The Diocese of Nashville’s Catholic schools will continue requiring individuals to wear a mask while indoors on campuses and on buses.
“After a comprehensive assessment of our data and upon advice of a medical team, we have deemed it necessary to retain the mask protocol for the next four-week period,” diocesan Superintendent of Schools Rebecca Hammel wrote in a letter to Catholic school parents issued on Wednesday, Sept. 29.
The masking requirement was announced in August as Tennessee was experiencing a surge in COVID-19 cases and hospitalizations. At that time, diocesan officials said the policy would be re-evaluated every four weeks.
School officials have been reporting information about the number of cases and the number of students quarantined daily since the policy was put in place. Daily and weekly totals of the number of COVID cases and number of people in quarantine are reported daily at www.dioceseofnashville.com.
The panel of medical doctors advising the diocesan Schools Office included a representative from each of the medical advisory teams of five diocesan schools. “On the panel was a pulmonologist and critical care physician, an (emergency room) physician, a chief medical officer, an infectious disease doctor, and a pediatrician,” Hammel wrote.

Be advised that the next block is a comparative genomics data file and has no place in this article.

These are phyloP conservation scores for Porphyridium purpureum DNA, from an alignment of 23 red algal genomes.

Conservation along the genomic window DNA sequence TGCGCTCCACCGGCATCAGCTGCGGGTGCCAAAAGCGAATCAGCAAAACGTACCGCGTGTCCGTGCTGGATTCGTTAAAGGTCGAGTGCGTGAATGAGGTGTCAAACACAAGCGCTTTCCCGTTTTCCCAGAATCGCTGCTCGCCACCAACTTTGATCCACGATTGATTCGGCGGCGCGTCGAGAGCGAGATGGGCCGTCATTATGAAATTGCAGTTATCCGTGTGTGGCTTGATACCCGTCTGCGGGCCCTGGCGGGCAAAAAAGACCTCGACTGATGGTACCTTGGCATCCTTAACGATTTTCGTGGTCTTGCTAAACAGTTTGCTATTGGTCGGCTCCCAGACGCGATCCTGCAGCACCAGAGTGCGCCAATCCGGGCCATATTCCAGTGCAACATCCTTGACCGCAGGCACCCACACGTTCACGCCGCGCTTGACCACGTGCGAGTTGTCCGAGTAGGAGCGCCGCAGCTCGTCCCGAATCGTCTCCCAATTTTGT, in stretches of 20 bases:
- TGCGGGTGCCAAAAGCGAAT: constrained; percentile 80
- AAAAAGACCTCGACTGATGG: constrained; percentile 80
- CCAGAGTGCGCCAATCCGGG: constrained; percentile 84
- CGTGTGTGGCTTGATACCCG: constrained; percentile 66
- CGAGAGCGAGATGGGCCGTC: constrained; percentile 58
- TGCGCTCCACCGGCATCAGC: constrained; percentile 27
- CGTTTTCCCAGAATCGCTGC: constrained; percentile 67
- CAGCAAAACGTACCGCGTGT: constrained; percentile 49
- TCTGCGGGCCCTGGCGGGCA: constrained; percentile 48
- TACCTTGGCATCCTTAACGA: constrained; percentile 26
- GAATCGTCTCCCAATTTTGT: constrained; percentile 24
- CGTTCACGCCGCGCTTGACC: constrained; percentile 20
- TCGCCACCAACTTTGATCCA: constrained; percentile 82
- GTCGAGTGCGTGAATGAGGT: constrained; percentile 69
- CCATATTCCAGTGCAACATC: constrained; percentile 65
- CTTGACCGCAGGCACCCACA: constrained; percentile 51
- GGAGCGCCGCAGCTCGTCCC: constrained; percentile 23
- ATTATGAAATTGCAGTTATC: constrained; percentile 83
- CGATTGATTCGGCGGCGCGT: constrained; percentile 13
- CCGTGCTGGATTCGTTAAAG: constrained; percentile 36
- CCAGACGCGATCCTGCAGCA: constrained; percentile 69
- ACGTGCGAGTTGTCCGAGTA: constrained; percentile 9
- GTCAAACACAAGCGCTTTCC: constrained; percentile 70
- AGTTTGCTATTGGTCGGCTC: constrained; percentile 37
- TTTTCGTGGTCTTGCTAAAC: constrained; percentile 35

The panelists are employed by Vanderbilt University Medical Center, Vanderbilt Children’s Hospital, Ascension Saint Thomas Rutherford Hospital and Hospital Corporation of America, she added. “They represent Davidson, Rutherford, Sumner and Williamson counties.
“All five doctors agreed that now is not the time to remove masks,” Hammel said. “This recommendation was shared with our diocesan team, who also reviewed the data and supports the recommendation.
“While we have seen improvement in our schools’ case counts since masking began Sept. 1, we wish to see a longer trend of minimal cases,” Hammel said. “Additionally, our students will experience fall break, either the week of Oct. 4 or the week of Oct. 11, during which many families will travel. The teams believed our next evaluation date, Oct. 27, is timely in that any spread of infection due to travel will have run its course.”
The number of new cases and new quarantines and isolations reached a peak the week of Aug. 30, the first week the universal masking protocol was in place, with 79 new cases and 240 new quarantines.
Since then, the number of new cases has decreased to 50 during the week of Sept. 6, 41 the week of Sept. 13, and 13 the week of Sept. 20. The number of new quarantines reflected a similar downward trend, totaling 84 the week of Sept. 6, 101 the week of Sept. 13, and 25, the week of Sept. 20.
“We are cautiously optimistic, as were the panelists, that our counties may soon reach the point where our mask protocol may return to optional for families,” Hammel said. “As always, I thank you for your support as we strive to preserve healthy school environments and to do our part in mitigating community spread for the common good.”